Review: Vision the Kid & Tru – “Somewhere In A Dark City”

In Interviews  /  

Vision the Kid & Tru - Press Photo2

Vision the Kid & Tru represent quality Hip Hop at its finest on their latest release, “Somewhere in a Dark City.” “Intro: The Streets at Night” sets the tone for things to come as Minneapolis’ underground rhyme slayer, Vision performs a dark, gritty spoken word session over super producer, Tru’s aural landscape of city sounds. This leads into the incredible, high energy track, “Love Past Midnight.” Vision showcases his lyrical dexterity and observational insight(…”never lose focus, never put trust in a P.O.T.U.S./Why do you think that they don’t want any felons to be voters?) as Tru perfectly complements each rhyme with frenetic, pulse-pounding production skills envied by lesser beat makers.

“Devil” allows Vision to become the personification of pure evil. He mentions that he was “the nightstick that got Rodney King beat” and “the brick that hit Reginald Denny in the teeth,” during the chaos that erupted around Los Angeles in 1992. As the emcee relays more tales from the dark side, Tru keeps listeners’ heads bouncing with a deceptively funky track specifically designed for the dance floor. “None of Y’all”(featuring Culture Cry Wolf’s, Mike Daly)is another stand out cut. Vision flows brilliantly through the sonic trail crafted by tech master Tru(The chords on this song are otherwordly!).

“Lucky You”(ft. Justin Dow)finds Vision reflecting on the highs and lows of love over a mellow, understated track with acoustic guitar. It also contains a catchy, cocky chorus, “You got lucky, got lucky when you found me,”that adds a humorous edge to offset the breezy production. “Sunday Morning” ties in with the theme of lost love as the song begins with Vision reminiscing about “the evening in which she ended up leaving.” He dwells on both failure and success as the lyricist ‘saves his money for a Friday night and saves his soul on a Sunday morning.’ Needless to say, Tru KILLS it again on this track. His mood altering musicality will leave both fans and casual listeners highly impressed and inspired.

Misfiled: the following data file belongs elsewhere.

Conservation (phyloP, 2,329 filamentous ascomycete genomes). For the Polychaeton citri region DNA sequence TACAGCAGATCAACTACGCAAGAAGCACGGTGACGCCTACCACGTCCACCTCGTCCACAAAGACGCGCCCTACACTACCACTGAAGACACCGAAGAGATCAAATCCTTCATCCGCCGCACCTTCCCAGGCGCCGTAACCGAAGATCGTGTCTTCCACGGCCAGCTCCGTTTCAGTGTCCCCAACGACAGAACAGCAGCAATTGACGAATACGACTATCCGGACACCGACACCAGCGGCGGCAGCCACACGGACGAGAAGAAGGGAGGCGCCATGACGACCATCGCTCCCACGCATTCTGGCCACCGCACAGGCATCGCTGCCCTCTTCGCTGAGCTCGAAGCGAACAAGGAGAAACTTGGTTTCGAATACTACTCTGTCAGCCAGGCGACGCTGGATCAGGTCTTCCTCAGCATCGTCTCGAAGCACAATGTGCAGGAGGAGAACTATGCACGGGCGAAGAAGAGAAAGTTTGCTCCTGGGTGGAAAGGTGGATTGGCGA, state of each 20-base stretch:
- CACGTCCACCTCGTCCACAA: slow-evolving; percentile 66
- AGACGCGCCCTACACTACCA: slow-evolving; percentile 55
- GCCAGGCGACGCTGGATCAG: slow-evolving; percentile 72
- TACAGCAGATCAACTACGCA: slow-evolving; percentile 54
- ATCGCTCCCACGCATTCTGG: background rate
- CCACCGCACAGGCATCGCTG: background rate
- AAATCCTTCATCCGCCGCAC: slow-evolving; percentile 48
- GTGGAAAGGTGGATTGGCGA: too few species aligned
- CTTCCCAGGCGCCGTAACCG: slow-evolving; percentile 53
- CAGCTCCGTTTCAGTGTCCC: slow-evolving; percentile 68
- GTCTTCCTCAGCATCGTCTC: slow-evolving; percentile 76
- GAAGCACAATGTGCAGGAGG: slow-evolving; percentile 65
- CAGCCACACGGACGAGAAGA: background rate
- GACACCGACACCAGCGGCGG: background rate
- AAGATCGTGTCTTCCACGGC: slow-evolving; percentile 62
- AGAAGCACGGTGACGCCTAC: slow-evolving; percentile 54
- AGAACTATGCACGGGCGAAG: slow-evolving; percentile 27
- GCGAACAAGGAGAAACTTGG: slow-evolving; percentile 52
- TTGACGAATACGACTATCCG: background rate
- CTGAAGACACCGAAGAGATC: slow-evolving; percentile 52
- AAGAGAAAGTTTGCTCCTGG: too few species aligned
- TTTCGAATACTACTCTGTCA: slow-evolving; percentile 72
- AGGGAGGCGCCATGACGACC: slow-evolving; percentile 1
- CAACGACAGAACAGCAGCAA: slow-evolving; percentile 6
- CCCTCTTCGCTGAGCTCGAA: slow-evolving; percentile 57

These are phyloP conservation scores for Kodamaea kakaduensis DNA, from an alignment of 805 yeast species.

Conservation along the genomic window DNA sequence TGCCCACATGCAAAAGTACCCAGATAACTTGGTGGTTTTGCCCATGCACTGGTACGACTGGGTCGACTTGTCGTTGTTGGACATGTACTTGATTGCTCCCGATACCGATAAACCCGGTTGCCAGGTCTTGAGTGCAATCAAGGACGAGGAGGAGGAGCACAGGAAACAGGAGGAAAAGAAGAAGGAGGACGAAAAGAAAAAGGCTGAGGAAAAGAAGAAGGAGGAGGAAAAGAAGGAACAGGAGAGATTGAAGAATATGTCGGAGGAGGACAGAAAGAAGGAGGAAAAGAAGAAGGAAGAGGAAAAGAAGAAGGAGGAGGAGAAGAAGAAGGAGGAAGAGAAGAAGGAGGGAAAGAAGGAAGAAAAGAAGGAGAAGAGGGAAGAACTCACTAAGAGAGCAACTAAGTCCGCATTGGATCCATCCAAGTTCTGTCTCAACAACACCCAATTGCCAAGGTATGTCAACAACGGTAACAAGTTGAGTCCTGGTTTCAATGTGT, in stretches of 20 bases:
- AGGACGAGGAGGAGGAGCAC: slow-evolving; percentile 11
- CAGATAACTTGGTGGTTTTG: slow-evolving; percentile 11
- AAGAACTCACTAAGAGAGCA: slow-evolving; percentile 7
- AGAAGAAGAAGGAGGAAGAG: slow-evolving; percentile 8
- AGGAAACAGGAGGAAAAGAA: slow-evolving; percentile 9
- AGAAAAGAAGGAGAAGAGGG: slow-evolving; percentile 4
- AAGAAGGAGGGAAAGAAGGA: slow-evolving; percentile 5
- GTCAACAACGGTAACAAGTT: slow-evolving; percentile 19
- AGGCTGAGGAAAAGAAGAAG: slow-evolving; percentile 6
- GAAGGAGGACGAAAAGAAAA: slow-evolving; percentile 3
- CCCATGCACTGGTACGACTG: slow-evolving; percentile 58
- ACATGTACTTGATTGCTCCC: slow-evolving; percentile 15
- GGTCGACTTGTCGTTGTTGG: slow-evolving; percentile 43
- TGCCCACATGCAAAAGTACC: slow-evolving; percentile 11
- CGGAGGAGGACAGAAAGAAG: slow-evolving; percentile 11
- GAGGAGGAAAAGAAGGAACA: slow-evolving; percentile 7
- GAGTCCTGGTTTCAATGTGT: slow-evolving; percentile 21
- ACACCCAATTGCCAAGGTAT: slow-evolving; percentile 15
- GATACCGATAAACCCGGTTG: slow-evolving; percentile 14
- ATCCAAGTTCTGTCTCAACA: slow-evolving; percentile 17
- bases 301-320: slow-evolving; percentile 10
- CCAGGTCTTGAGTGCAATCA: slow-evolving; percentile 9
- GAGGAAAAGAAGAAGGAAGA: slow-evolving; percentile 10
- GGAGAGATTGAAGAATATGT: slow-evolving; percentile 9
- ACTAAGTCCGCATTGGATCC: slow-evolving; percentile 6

“Interlude: In the City” continues with the poetic foundation established in the “Intro.” It leads into the title track, “Somewhere In A Dark City,” a dense, menacing composition that subtly plays off of Vision’s name by presenting him as the all-seeing eye to events happening in the Twin Cities…and beyond. “All Goes Away”(ft. Lizzie Fontaine…who SHINES brightly on the chorus)is another personal fave. Tru’s behind the boards wizardry on this song is extremely compelling. You’ll find yourself playing it over repeatedly to absorb all of the nuances built into the track. Vision even alters his delivery, spitting rapid-fire rhymes in a gruff tone to accommodate the multi-layered rhythmic roller coaster ride designed by the extraordinary producer.

“Roll Call”(ft. DJ Snuggles, Yo Dot, Homeless & Freez)is a funky posse cut propelled by electronic effects, frenetic scratching and a sinister bassline. Vision, Yo Dot and Homeless all put in serious work, but it’s Freez who steals the show with his deep, distinctive vocal tone and machine gun flow. “Room #9” details a twisted narrative of loneliness, frustration and empty sex over a slinky, elastic groove. “Red Eye”(ft. Lydia Liza) is absolute funk perfection. Vision sounds especially animated on the soulful laid back track. Much credit must also be given to Lydia for delivering a star-making performance on the chorus with her seductive vocals. “Wires & Knives” is a fairly standard cut in comparison to the previous songs. The production is dialed down and specifically constructed to focus on Vision’s memories of past experiences that led him to becoming the man he is today. “Outro: Ode to My City” closes the album with Vision finally seeing the beauty and LIGHT in his dark city.

With this release, the MC and producer prove they have what it takes to conquer both the Hip Hop and Pop charts. Vision the Kid & Tru are serious about their art. Real fans of quality music should reward them by picking up a copy of “Somewhere In A Dark City.”

– Kevin Keith